In my elementary school days we had to make our own terrain parks. Our goal was the same as that of todays boys: air. Snow shovels and any slope steep enough to generate speed were all that was needed for winter fun.I, along with my compatriots in winter levitation, found and constructed multiple means of jumping. Flying through the air was our preoccupation. Landing was the only challenge. Childhoods competitive nature led to ever-increasing flying distances.Winter recess provided practice for the simplest form of flight. Whenever a storm deposited a sufficient landing zone, we bailed out of the swings. Snow banks along the streets became jump chutes for boot skiing. As we were more interested in air distance than grace, two-point landings did not necessarily accumulate peer points. The community skating rink was adjacent to the school, where we built speed skating, then leaped off ice into surrounding snow.On weekends, skis increased our flight distances. If you had a sloping lawn, then you built a jump on it. If not, you skied down snow banks and jumped onto a flat street or alley. Some of us even skied off sloping rooftops for short-lived thrills.We graduated to building ski jumps on longer and steeper slopes. The hill and vacant lots behind the Hotel Jerome were popular, but the bottom of Little Nell was the best. There we shoveled enough snow to give us a good lift. We could walk up the hill, or if we had a ski ticket, use the Little Nell lift. There was an empty lot where the North of Nell Building is now located, so we could make our jump and have plenty of outrun space, no turns required.After mastering small jumps we maintained a real ski jump at the western edge of the bottom of Little Nell. It was at least 15 meters with a wood platform and contoured slopes. Although we spent more time packing the snow and shaping the jump than we did jumping, a dose of courage extended our leaps to 30 feet or more. Adults with more weight and speed could embarrass us, but generally we were contented.The 50-meter jump above the end of Mill Street was beyond our skills and daring. It was packed only for jumping competitions, a rare occurrence. It took great courage to ski straight down even half of that steep, seemingly-endless landing. In the late 1950s, high school competitive skiing was still four-way; skiers had to compete in jumping and cross-country as well as slalom and downhill. As grade-school air aficionados, we were impressed when high school students built the ultimate practice jump. Mine dumps provide natural slopes for ski jumps. The high school coach, Roy Reed, enlisted team members Melvin Hauglund, Keith Marolt and John Thorpe to construct a jump on the lowest one (still visible today) on Shadow Mountain at the end of Fifth Street. They built a wood jump at least six feet high on the top of the dump, cut trees to make an in-run stretch above the top of the dump, and cleared the brush at the bottom of the hill out to the street. M.J. Elisha remembers training on that jump. Although it was used for only a couple of seasons, he recalls, it was a scary thing. The challenges included a very steep in-run that meant sometimes you gained so much speed that you would out-jump the intended landing. There was also a very quick transition at the bottom that easily flattened you, and you finished the journey in the street. Fortunately, cars passed infrequently. Later, the Aspen Ski Club constructed a competition jumping hill with jumps up to 40 meters above its club headquarters at the end of Galena Street. Ski resorts build terrain parks for todays youth. If my knees could take it, then Id spend my days in the air again, especially since I wouldnt have to bring a shovel.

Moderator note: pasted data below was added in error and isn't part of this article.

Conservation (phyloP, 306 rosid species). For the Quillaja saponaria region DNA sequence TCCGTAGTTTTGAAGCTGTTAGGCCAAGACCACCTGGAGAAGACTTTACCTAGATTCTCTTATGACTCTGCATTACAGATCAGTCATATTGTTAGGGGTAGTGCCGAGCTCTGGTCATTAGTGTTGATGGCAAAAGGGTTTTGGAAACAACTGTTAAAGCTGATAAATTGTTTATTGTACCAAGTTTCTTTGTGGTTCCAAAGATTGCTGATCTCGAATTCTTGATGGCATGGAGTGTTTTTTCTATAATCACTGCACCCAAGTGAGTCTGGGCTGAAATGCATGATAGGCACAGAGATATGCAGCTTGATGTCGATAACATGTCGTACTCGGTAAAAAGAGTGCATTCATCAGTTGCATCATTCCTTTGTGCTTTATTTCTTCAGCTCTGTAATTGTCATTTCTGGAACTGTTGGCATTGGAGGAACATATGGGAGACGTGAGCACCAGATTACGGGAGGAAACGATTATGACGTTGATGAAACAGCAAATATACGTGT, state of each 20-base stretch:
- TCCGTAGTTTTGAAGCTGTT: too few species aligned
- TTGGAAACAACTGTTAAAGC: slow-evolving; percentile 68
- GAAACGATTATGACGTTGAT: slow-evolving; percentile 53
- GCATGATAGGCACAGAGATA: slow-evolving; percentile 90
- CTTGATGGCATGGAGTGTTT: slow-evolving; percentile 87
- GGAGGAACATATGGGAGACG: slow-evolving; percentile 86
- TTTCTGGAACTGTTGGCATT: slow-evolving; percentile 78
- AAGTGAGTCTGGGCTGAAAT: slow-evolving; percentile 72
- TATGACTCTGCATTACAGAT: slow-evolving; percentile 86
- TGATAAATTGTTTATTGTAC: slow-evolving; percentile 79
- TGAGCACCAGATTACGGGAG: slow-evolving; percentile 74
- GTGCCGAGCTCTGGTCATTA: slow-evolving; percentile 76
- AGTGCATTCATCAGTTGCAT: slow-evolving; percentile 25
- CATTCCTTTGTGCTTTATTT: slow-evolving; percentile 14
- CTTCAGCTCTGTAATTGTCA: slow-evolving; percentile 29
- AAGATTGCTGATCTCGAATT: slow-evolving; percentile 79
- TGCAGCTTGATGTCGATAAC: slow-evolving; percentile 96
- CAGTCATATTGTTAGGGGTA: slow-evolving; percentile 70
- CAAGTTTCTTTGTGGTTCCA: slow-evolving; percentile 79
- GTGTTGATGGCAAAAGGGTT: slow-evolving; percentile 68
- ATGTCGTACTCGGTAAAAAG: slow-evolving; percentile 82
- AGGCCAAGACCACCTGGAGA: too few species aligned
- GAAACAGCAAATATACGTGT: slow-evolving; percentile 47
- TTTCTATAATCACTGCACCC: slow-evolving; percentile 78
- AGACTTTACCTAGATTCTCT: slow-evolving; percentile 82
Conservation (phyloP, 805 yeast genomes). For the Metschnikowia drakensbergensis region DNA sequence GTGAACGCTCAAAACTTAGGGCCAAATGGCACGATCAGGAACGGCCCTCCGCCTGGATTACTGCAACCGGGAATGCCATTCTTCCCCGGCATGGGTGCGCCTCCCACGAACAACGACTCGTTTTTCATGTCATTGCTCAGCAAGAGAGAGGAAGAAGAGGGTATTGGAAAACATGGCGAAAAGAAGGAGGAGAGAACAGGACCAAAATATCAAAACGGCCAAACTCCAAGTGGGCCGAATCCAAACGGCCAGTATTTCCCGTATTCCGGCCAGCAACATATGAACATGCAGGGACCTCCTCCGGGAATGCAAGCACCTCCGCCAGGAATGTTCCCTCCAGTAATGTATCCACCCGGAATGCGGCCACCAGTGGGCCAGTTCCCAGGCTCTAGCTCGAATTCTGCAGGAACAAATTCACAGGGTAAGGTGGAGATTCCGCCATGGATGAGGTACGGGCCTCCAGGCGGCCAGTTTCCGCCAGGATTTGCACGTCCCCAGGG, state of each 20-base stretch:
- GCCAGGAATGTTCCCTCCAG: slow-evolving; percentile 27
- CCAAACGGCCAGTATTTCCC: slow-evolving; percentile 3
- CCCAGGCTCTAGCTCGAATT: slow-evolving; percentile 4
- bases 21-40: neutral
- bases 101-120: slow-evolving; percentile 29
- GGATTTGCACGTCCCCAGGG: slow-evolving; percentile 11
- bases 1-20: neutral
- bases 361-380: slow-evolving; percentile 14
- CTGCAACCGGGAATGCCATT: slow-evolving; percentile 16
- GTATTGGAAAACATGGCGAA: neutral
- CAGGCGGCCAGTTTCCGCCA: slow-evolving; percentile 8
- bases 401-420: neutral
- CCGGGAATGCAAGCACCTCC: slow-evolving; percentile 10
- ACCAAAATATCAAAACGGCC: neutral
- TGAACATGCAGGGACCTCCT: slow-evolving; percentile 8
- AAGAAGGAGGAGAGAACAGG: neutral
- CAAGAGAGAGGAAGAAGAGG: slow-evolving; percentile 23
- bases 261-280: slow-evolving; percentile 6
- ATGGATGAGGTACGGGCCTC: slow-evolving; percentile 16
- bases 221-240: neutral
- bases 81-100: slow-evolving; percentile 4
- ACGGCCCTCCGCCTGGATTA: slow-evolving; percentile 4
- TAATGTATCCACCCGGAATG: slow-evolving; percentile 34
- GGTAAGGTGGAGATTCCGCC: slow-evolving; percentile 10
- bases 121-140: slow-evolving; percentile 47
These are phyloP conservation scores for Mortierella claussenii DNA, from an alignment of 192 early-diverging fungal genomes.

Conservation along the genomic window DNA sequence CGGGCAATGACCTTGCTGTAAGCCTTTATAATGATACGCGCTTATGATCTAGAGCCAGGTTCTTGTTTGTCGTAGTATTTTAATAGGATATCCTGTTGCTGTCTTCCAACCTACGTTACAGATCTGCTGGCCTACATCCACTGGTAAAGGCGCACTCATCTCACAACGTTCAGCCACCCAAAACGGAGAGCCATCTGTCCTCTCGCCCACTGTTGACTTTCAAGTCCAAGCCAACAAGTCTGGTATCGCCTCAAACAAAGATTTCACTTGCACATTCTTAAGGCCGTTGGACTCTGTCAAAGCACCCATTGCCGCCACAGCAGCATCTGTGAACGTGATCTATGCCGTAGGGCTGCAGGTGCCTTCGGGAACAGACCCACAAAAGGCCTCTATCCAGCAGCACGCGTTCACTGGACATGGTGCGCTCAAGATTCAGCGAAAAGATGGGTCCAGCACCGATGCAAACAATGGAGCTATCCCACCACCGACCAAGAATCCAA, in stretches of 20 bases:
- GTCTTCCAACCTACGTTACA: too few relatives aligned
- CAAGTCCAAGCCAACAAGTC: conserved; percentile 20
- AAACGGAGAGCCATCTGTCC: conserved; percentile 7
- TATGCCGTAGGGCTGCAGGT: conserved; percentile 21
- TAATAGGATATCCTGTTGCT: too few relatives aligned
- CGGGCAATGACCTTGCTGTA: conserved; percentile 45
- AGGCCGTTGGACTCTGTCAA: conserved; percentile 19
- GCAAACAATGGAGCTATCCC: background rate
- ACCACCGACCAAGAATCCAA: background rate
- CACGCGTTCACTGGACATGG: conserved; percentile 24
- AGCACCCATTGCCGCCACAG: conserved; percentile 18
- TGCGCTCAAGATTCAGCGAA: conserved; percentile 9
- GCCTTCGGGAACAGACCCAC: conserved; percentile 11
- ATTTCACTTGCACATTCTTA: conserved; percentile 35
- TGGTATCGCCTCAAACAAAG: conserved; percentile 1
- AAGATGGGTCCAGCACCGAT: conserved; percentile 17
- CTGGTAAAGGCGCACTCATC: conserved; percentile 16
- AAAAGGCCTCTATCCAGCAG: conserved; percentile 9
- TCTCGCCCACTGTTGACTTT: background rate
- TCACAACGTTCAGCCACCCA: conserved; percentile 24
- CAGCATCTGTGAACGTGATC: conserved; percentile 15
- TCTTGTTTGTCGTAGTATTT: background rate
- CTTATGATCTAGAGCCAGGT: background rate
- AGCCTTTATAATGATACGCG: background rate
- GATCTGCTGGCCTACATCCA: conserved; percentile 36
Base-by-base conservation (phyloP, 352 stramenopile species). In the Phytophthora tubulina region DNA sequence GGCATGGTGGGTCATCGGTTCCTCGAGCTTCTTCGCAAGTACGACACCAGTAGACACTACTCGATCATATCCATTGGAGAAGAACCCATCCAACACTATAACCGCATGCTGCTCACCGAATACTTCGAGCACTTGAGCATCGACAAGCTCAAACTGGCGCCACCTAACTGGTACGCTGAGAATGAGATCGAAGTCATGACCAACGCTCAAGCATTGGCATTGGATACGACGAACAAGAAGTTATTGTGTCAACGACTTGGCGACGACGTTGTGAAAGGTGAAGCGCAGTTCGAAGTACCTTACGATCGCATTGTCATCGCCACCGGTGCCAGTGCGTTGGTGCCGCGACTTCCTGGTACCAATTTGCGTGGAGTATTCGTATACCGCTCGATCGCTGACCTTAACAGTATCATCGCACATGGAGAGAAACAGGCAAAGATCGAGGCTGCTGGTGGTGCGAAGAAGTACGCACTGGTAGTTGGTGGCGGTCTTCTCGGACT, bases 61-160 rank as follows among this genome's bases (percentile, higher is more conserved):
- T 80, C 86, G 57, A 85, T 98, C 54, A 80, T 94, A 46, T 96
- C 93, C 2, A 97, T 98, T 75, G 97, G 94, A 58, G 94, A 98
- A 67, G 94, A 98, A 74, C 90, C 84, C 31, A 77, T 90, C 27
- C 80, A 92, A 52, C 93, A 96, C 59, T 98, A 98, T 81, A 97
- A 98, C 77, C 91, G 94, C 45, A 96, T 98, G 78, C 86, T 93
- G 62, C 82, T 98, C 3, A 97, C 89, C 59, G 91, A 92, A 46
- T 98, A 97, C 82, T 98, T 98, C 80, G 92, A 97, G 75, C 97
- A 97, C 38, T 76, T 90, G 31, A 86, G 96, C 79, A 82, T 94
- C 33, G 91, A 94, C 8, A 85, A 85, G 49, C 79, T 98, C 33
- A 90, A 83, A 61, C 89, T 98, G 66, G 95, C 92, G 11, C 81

Tim Willoughbys family story parallels Aspens. He began sharing folklore while a teacher for Aspen Country Day School and Colorado Mountain College. Now a tourist in his native town, he views it with historical perspective. He can be contacted at email@example.com.Yore Aspen is a regular feature of the Aspen Times Weekly.
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